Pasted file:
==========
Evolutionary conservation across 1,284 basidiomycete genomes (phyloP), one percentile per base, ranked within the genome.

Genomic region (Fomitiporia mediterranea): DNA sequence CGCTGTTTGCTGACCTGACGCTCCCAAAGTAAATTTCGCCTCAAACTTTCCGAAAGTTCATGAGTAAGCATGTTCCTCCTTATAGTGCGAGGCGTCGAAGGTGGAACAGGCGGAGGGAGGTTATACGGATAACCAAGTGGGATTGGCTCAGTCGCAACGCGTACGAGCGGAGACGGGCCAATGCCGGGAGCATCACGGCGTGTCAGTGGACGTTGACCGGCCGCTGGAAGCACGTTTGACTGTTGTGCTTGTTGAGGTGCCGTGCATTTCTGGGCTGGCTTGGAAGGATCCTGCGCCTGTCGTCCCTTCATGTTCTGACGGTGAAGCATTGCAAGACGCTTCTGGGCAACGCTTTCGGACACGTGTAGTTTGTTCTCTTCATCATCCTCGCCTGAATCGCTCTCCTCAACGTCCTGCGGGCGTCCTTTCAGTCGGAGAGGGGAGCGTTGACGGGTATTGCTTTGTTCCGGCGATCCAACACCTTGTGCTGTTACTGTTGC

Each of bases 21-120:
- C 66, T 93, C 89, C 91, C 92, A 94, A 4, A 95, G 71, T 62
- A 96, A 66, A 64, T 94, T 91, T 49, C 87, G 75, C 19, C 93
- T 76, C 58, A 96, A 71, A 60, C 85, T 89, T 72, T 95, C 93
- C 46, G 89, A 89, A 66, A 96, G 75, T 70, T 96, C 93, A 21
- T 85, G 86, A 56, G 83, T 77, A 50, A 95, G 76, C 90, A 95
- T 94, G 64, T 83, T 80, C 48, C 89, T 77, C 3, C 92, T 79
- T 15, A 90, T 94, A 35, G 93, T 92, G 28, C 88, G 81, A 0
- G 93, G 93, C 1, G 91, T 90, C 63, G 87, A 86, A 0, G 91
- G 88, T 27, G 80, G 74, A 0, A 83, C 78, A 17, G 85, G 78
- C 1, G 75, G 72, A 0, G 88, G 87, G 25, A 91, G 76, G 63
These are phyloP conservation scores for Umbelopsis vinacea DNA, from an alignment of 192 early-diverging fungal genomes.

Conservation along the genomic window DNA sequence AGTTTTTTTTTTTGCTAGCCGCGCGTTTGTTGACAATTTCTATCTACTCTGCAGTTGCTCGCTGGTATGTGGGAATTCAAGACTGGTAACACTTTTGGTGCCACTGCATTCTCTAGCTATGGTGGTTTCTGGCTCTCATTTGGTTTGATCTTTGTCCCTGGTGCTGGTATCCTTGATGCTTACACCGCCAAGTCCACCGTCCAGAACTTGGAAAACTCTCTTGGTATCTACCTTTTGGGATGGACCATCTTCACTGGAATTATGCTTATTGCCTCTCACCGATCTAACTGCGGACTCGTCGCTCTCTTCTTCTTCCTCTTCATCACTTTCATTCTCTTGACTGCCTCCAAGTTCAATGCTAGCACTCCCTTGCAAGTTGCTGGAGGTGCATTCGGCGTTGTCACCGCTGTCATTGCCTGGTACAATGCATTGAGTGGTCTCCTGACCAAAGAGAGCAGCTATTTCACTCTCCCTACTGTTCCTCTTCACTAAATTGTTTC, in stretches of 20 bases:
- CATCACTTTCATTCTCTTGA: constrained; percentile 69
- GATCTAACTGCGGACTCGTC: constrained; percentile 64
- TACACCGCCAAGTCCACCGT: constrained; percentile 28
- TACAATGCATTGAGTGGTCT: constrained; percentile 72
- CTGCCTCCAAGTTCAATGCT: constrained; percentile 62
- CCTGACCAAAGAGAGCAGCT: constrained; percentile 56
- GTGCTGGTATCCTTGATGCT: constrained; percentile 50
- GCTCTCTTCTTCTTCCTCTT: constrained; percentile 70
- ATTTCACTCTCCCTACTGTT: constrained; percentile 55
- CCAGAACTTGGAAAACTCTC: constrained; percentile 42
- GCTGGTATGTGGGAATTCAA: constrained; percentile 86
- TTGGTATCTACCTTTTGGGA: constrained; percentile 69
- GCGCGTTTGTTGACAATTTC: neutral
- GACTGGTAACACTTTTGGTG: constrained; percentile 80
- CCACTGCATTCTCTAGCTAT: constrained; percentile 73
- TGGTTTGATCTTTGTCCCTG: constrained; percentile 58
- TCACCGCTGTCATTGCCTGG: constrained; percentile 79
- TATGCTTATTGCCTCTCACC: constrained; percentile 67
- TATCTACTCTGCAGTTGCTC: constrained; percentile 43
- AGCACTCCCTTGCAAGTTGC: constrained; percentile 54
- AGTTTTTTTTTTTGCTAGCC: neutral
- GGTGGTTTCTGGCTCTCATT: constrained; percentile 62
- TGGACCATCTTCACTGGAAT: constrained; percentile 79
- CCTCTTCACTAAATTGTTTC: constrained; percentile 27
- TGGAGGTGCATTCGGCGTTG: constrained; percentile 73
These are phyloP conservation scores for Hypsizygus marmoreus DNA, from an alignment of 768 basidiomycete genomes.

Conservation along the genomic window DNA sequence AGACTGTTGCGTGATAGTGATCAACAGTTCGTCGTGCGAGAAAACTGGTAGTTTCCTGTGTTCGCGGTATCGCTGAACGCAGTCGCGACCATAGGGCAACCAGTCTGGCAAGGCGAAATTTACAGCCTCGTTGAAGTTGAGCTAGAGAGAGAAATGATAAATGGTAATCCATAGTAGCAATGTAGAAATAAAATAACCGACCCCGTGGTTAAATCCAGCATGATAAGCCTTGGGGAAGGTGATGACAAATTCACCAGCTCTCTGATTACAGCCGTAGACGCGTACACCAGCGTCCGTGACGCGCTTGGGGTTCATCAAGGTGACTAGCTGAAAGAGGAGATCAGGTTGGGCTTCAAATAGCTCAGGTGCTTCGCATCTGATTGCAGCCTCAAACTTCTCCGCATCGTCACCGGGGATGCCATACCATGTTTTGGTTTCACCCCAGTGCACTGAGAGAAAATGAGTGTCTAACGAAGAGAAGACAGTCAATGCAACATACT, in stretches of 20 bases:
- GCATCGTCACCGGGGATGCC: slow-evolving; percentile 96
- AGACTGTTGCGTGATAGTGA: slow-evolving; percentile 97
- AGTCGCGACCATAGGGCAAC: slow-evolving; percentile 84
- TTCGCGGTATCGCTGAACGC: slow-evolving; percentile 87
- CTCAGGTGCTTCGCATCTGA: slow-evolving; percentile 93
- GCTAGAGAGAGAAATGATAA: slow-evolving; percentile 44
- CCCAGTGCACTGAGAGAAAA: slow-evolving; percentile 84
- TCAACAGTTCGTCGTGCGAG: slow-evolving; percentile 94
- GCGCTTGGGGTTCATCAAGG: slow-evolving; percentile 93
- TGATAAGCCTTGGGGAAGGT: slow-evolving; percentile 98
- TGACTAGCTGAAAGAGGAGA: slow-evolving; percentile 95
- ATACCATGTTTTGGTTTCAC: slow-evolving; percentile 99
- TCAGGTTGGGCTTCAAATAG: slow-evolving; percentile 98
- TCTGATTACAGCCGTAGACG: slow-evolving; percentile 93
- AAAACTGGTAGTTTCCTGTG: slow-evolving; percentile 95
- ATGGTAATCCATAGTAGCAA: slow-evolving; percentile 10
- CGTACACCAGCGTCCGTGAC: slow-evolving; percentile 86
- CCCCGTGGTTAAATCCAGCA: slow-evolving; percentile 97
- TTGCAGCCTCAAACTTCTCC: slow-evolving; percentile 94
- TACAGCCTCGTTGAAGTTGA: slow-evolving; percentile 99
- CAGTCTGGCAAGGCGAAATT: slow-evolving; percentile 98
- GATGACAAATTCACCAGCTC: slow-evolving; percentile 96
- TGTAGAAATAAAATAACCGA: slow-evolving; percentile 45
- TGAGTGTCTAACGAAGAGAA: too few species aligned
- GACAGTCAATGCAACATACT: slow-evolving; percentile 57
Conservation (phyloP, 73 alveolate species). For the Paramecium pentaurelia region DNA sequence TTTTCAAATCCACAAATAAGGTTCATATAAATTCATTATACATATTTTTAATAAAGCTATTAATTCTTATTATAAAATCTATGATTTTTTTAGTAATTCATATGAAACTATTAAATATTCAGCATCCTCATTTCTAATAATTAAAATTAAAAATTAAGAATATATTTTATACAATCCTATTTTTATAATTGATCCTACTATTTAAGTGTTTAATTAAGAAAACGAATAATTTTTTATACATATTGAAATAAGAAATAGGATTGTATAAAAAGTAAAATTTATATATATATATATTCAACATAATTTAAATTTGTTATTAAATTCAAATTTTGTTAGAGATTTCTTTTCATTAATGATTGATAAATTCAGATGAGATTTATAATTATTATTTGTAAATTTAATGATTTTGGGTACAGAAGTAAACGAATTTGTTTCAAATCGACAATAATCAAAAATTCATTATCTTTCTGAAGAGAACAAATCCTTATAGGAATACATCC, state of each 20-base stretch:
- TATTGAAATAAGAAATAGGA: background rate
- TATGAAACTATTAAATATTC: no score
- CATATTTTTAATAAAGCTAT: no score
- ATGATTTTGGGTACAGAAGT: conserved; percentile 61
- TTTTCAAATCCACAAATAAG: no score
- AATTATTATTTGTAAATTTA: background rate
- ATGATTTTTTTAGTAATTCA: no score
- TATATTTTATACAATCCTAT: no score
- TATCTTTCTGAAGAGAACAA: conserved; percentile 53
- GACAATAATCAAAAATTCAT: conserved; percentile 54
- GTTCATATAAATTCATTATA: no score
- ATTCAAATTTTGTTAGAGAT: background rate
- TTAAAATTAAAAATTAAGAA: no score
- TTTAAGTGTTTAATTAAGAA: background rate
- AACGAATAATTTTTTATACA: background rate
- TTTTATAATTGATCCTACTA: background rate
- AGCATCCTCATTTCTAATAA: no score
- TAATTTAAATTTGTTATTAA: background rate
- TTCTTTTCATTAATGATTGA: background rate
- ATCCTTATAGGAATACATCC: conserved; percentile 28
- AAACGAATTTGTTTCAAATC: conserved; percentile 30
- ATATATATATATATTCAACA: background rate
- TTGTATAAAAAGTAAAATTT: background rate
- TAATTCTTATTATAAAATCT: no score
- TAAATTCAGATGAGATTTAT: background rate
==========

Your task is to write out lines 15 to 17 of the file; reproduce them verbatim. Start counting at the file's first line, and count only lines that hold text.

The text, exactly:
Conservation along the genomic window DNA sequence AGTTTTTTTTTTTGCTAGCCGCGCGTTTGTTGACAATTTCTATCTACTCTGCAGTTGCTCGCTGGTATGTGGGAATTCAAGACTGGTAACACTTTTGGTGCCACTGCATTCTCTAGCTATGGTGGTTTCTGGCTCTCATTTGGTTTGATCTTTGTCCCTGGTGCTGGTATCCTTGATGCTTACACCGCCAAGTCCACCGTCCAGAACTTGGAAAACTCTCTTGGTATCTACCTTTTGGGATGGACCATCTTCACTGGAATTATGCTTATTGCCTCTCACCGATCTAACTGCGGACTCGTCGCTCTCTTCTTCTTCCTCTTCATCACTTTCATTCTCTTGACTGCCTCCAAGTTCAATGCTAGCACTCCCTTGCAAGTTGCTGGAGGTGCATTCGGCGTTGTCACCGCTGTCATTGCCTGGTACAATGCATTGAGTGGTCTCCTGACCAAAGAGAGCAGCTATTTCACTCTCCCTACTGTTCCTCTTCACTAAATTGTTTC, in stretches of 20 bases:
- CATCACTTTCATTCTCTTGA: constrained; percentile 69
- GATCTAACTGCGGACTCGTC: constrained; percentile 64